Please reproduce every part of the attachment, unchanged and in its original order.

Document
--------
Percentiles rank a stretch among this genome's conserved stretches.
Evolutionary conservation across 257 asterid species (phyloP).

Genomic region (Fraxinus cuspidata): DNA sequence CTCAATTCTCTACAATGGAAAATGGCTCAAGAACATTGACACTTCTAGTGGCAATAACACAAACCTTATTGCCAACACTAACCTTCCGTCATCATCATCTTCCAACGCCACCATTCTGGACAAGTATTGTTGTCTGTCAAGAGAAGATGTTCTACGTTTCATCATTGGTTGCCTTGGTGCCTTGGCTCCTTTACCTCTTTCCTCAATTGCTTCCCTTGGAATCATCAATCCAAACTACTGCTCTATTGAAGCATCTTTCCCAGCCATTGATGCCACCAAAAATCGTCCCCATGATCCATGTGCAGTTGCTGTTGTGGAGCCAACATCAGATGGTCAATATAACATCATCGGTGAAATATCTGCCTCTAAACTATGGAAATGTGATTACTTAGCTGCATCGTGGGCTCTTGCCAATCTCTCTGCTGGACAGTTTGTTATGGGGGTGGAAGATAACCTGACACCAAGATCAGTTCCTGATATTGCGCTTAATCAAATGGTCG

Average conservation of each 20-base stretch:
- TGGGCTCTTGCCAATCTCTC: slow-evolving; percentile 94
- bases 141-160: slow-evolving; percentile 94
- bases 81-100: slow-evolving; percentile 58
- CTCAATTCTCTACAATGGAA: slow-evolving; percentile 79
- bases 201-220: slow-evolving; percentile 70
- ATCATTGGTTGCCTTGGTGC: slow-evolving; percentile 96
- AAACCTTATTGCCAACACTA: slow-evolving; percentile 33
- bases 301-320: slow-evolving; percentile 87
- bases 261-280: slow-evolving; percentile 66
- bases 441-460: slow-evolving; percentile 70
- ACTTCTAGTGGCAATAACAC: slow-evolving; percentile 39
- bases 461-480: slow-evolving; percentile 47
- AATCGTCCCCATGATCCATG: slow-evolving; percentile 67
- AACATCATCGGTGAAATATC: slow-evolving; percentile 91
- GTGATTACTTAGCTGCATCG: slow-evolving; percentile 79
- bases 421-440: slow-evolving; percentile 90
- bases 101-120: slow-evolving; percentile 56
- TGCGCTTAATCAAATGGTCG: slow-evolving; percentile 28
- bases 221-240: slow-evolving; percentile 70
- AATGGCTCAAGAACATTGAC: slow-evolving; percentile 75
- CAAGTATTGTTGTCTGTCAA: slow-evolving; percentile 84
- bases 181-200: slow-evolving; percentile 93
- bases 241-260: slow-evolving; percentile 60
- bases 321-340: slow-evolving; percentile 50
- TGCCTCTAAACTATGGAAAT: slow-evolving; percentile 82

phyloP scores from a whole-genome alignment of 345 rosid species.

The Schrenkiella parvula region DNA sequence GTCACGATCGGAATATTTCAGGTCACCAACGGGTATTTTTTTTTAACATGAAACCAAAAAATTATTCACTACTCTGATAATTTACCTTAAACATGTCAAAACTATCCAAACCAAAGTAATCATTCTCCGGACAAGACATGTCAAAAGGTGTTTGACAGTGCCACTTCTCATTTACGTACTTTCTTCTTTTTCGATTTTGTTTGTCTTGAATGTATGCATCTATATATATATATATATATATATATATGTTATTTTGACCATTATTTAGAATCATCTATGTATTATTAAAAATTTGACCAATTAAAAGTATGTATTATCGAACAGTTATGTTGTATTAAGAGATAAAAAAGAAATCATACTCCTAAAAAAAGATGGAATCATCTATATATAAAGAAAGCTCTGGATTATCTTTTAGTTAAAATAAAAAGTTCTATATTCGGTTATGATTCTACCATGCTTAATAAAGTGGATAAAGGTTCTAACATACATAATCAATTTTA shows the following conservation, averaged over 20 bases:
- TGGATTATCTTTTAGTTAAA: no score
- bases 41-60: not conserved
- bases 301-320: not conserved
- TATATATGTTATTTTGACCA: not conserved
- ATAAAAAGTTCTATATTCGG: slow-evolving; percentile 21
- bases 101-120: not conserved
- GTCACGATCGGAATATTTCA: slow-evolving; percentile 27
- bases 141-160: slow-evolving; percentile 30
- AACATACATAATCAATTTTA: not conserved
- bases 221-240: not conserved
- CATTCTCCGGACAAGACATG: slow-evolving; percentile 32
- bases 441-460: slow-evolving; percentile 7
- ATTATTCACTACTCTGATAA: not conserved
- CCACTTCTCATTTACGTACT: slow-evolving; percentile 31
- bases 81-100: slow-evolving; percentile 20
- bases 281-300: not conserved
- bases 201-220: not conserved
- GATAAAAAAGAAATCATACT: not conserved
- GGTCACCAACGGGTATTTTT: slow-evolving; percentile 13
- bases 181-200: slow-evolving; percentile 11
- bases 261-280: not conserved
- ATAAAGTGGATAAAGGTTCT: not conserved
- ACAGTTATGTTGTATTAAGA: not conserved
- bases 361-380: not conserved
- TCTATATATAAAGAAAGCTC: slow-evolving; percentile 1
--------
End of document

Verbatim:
Percentiles rank a stretch among this genome's conserved stretches.
Evolutionary conservation across 257 asterid species (phyloP).

Genomic region (Fraxinus cuspidata): DNA sequence CTCAATTCTCTACAATGGAAAATGGCTCAAGAACATTGACACTTCTAGTGGCAATAACACAAACCTTATTGCCAACACTAACCTTCCGTCATCATCATCTTCCAACGCCACCATTCTGGACAAGTATTGTTGTCTGTCAAGAGAAGATGTTCTACGTTTCATCATTGGTTGCCTTGGTGCCTTGGCTCCTTTACCTCTTTCCTCAATTGCTTCCCTTGGAATCATCAATCCAAACTACTGCTCTATTGAAGCATCTTTCCCAGCCATTGATGCCACCAAAAATCGTCCCCATGATCCATGTGCAGTTGCTGTTGTGGAGCCAACATCAGATGGTCAATATAACATCATCGGTGAAATATCTGCCTCTAAACTATGGAAATGTGATTACTTAGCTGCATCGTGGGCTCTTGCCAATCTCTCTGCTGGACAGTTTGTTATGGGGGTGGAAGATAACCTGACACCAAGATCAGTTCCTGATATTGCGCTTAATCAAATGGTCG

Average conservation of each 20-base stretch:
- TGGGCTCTTGCCAATCTCTC: slow-evolving; percentile 94
- bases 141-160: slow-evolving; percentile 94
- bases 81-100: slow-evolving; percentile 58
- CTCAATTCTCTACAATGGAA: slow-evolving; percentile 79
- bases 201-220: slow-evolving; percentile 70
- ATCATTGGTTGCCTTGGTGC: slow-evolving; percentile 96
- AAACCTTATTGCCAACACTA: slow-evolving; percentile 33
- bases 301-320: slow-evolving; percentile 87
- bases 261-280: slow-evolving; percentile 66
- bases 441-460: slow-evolving; percentile 70
- ACTTCTAGTGGCAATAACAC: slow-evolving; percentile 39
- bases 461-480: slow-evolving; percentile 47
- AATCGTCCCCATGATCCATG: slow-evolving; percentile 67
- AACATCATCGGTGAAATATC: slow-evolving; percentile 91
- GTGATTACTTAGCTGCATCG: slow-evolving; percentile 79
- bases 421-440: slow-evolving; percentile 90
- bases 101-120: slow-evolving; percentile 56
- TGCGCTTAATCAAATGGTCG: slow-evolving; percentile 28
- bases 221-240: slow-evolving; percentile 70
- AATGGCTCAAGAACATTGAC: slow-evolving; percentile 75
- CAAGTATTGTTGTCTGTCAA: slow-evolving; percentile 84
- bases 181-200: slow-evolving; percentile 93
- bases 241-260: slow-evolving; percentile 60
- bases 321-340: slow-evolving; percentile 50
- TGCCTCTAAACTATGGAAAT: slow-evolving; percentile 82

phyloP scores from a whole-genome alignment of 345 rosid species.

The Schrenkiella parvula region DNA sequence GTCACGATCGGAATATTTCAGGTCACCAACGGGTATTTTTTTTTAACATGAAACCAAAAAATTATTCACTACTCTGATAATTTACCTTAAACATGTCAAAACTATCCAAACCAAAGTAATCATTCTCCGGACAAGACATGTCAAAAGGTGTTTGACAGTGCCACTTCTCATTTACGTACTTTCTTCTTTTTCGATTTTGTTTGTCTTGAATGTATGCATCTATATATATATATATATATATATATATGTTATTTTGACCATTATTTAGAATCATCTATGTATTATTAAAAATTTGACCAATTAAAAGTATGTATTATCGAACAGTTATGTTGTATTAAGAGATAAAAAAGAAATCATACTCCTAAAAAAAGATGGAATCATCTATATATAAAGAAAGCTCTGGATTATCTTTTAGTTAAAATAAAAAGTTCTATATTCGGTTATGATTCTACCATGCTTAATAAAGTGGATAAAGGTTCTAACATACATAATCAATTTTA shows the following conservation, averaged over 20 bases:
- TGGATTATCTTTTAGTTAAA: no score
- bases 41-60: not conserved
- bases 301-320: not conserved
- TATATATGTTATTTTGACCA: not conserved
- ATAAAAAGTTCTATATTCGG: slow-evolving; percentile 21
- bases 101-120: not conserved
- GTCACGATCGGAATATTTCA: slow-evolving; percentile 27
- bases 141-160: slow-evolving; percentile 30
- AACATACATAATCAATTTTA: not conserved
- bases 221-240: not conserved
- CATTCTCCGGACAAGACATG: slow-evolving; percentile 32
- bases 441-460: slow-evolving; percentile 7
- ATTATTCACTACTCTGATAA: not conserved
- CCACTTCTCATTTACGTACT: slow-evolving; percentile 31
- bases 81-100: slow-evolving; percentile 20
- bases 281-300: not conserved
- bases 201-220: not conserved
- GATAAAAAAGAAATCATACT: not conserved
- GGTCACCAACGGGTATTTTT: slow-evolving; percentile 13
- bases 181-200: slow-evolving; percentile 11
- bases 261-280: not conserved
- ATAAAGTGGATAAAGGTTCT: not conserved
- ACAGTTATGTTGTATTAAGA: not conserved
- bases 361-380: not conserved
- TCTATATATAAAGAAAGCTC: slow-evolving; percentile 1